Another known solution which is used to prevent cross-talk involves the use of a plurality of non-emitting slots which are formed in the nozzle plate. Each non-emitting slot is in the form of an elongated slot associated with a plurality of ink emitting orifices. The nozzle plate is merely disposed in spaced apart relationship to the printhead and no barrier walls or other flow inhibiting structures extend between the nozzle plate and printhead. Each ink emitting orifice is therefore in direct fluid communication with an adjacent ink emitting orifice. The elongated slots are intended to absorb the expansion and contraction of the ink upon firing of a heater element to prevent propagation of fluid surges to adjacent ink emitting orifices, and thereby inhibit cross-talk between the ink emitting orifices.

Another problem with a conventional printhead assembly as described above is that upon firing of a particular heater element, the fluid dynamics within the associated ink emitting orifice are such that a certain minimum time must elapse before the corresponding heater element can be fired again. To wit, when a particular heater element is fired, ink which is in the associated orifice is jetted therefrom onto the print medium, thereby leaving a void or zone of low pressure. The supply of ink between the nozzle plate and printhead rushes into the evacuated ink emitting orifice to fill the same. The inflowing ink momentarily overfills the orifice and then drops back such that the orifice is slightly underfilled. This sets up an oscillation which takes a certain amount of time to settle down. Accordingly, a period of time is required before the heater element can again be actuated, referred to as the "settling time."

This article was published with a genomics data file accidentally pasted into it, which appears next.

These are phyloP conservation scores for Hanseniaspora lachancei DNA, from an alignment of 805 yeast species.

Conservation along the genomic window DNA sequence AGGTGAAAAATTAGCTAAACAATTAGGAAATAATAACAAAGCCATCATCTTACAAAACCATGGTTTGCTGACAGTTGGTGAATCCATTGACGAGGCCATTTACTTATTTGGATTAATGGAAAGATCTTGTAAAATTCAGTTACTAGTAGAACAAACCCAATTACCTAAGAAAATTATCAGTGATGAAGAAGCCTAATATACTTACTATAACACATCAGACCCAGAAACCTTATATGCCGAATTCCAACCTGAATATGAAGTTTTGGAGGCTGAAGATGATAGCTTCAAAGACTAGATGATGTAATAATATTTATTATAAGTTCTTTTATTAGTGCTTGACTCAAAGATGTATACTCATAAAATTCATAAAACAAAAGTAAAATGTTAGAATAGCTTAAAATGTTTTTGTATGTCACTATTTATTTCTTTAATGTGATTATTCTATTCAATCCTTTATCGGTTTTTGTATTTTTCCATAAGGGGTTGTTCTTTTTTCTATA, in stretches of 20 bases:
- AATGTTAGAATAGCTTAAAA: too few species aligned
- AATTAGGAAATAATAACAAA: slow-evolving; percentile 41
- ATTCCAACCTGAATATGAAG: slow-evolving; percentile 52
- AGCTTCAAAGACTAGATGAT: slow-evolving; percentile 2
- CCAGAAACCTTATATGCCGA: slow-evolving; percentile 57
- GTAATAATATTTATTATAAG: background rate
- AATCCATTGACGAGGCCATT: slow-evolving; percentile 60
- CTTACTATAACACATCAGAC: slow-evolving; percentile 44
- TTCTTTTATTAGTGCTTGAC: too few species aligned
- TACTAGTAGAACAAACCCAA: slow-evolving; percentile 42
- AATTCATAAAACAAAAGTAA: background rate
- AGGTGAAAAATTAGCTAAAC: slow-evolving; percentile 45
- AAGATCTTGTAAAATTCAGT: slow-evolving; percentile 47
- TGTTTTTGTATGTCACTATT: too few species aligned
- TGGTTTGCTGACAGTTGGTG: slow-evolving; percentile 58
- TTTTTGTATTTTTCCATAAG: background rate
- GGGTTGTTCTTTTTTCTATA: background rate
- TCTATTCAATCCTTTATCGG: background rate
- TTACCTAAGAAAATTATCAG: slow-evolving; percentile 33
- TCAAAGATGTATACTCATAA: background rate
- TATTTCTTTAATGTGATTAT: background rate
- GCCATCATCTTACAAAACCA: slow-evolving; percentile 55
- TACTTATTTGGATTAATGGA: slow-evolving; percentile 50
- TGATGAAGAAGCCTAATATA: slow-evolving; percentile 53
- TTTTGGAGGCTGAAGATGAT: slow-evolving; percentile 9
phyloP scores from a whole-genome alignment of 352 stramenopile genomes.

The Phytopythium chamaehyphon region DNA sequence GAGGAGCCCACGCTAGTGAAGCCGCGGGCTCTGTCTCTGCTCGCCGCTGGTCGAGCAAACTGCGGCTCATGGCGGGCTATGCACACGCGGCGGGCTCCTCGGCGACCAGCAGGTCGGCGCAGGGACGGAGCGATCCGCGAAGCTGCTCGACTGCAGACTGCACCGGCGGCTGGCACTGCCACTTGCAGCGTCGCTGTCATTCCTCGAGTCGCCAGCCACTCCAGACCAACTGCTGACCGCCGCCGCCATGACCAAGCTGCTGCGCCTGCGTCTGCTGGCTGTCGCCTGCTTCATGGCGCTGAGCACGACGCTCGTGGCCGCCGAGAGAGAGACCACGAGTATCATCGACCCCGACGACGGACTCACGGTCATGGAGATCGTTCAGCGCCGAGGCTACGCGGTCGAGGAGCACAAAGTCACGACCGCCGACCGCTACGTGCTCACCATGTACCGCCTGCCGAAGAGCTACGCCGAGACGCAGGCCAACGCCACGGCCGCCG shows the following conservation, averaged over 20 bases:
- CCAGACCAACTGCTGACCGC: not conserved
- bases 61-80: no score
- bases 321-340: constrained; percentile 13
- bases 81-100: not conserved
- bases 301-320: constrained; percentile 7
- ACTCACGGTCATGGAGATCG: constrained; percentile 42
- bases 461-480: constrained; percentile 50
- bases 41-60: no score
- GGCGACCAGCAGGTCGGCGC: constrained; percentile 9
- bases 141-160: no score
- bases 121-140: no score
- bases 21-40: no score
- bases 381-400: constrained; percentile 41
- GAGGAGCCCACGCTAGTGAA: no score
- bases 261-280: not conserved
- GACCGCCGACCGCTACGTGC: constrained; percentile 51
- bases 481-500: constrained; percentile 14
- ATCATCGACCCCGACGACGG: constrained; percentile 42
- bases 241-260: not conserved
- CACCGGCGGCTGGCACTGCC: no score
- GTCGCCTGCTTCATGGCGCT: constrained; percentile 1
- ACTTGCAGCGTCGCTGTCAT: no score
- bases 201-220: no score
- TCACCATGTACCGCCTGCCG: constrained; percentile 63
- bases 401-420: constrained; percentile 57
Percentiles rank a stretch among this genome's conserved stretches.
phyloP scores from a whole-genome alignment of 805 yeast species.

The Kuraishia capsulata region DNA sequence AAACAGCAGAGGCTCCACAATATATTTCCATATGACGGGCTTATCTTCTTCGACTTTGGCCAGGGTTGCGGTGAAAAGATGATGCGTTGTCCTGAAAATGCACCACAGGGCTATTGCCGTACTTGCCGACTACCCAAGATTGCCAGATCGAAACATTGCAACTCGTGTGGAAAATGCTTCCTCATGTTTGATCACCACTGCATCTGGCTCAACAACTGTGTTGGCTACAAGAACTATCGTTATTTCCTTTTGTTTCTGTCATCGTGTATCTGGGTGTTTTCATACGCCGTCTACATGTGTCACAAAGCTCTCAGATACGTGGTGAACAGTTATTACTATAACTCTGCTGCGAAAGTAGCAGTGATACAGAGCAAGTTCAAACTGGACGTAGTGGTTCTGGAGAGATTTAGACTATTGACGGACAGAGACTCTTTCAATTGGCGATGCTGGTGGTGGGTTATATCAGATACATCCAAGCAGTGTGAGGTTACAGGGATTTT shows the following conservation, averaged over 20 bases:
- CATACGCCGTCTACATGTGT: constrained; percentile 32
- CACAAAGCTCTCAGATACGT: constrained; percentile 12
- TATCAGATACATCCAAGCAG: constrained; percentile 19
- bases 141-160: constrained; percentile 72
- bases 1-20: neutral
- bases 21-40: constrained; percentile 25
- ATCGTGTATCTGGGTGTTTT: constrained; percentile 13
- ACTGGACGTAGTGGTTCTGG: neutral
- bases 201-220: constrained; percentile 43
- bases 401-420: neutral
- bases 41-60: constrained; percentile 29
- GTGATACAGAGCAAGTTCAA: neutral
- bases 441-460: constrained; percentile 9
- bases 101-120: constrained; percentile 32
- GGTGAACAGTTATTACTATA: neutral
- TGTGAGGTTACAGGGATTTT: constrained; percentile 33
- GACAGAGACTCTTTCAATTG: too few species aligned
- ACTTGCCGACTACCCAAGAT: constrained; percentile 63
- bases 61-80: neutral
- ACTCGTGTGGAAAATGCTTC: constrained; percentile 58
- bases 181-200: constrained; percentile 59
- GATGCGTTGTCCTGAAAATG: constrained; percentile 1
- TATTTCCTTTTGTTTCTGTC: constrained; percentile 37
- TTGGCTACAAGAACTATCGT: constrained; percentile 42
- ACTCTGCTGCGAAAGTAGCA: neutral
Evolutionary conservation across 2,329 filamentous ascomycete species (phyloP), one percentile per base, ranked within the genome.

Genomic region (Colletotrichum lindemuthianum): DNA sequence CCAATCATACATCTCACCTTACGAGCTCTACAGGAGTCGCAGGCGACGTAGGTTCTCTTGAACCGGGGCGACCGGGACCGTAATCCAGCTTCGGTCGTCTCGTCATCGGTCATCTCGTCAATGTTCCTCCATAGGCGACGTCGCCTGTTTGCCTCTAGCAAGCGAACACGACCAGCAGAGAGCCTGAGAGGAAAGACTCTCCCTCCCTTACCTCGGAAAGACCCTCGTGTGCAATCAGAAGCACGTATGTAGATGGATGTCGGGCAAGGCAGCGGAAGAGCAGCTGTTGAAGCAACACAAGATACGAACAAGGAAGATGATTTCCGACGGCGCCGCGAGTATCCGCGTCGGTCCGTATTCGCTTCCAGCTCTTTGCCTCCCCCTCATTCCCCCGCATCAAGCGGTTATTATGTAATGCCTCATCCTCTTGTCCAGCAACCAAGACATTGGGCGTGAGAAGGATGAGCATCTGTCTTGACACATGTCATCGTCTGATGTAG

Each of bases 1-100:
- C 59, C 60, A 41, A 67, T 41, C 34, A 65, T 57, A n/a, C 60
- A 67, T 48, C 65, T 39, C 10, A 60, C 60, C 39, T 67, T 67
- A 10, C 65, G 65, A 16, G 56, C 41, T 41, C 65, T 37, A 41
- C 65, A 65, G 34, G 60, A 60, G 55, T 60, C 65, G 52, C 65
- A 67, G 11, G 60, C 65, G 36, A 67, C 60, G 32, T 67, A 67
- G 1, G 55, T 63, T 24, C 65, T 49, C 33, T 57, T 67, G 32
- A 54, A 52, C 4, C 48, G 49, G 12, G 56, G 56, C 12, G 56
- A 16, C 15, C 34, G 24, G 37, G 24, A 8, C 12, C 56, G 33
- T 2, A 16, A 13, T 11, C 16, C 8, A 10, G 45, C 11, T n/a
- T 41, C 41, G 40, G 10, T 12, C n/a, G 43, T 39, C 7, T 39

The above-mentioned known structures which are utilized for preventing cross-talk between ink emitting orifices are not effective to reduce the settling time of a particular fired heater element and associated ink emitting orifice. Such designs are merely intended to absorb fluid propagation between adjacent ink emitting orifices formed in the nozzle plate.

What is needed in the art is a printhead assembly which reduces the settling time in each ink emitting orifice after ink is jetted therefrom, thereby enabling a faster printing speed.

SUMMARY OF THE INVENTION

The present invention provides a printhead assembly having a nozzle plate with a plurality of non-emitting orifices which are respectively disposed in direct fluid communication with one of a plurality of ink emitting orifices.

The invention comprises, in one form thereof, an ink jet printhead assembly for jetting a supply of ink onto a print medium. A printhead includes a substrate and a plurality of heater elements mounted on the substrate. A nozzle plate is attached to the printhead. The nozzle plate and/or substrate includes an ink feed channel and a plurality of ink chambers. The nozzle plate includes a plurality of ink emitting orifices and a plurality of non-emitting orifices. Each ink emitting orifice is associated with a respective one of the ink chambers and is positioned adjacent to a respective one of the heater elements. Each ink chamber is in fluid communication with the ink feed channel at a first fluid port and in fluid communication with a respective one of the non-emitting orifices at a second fluid port.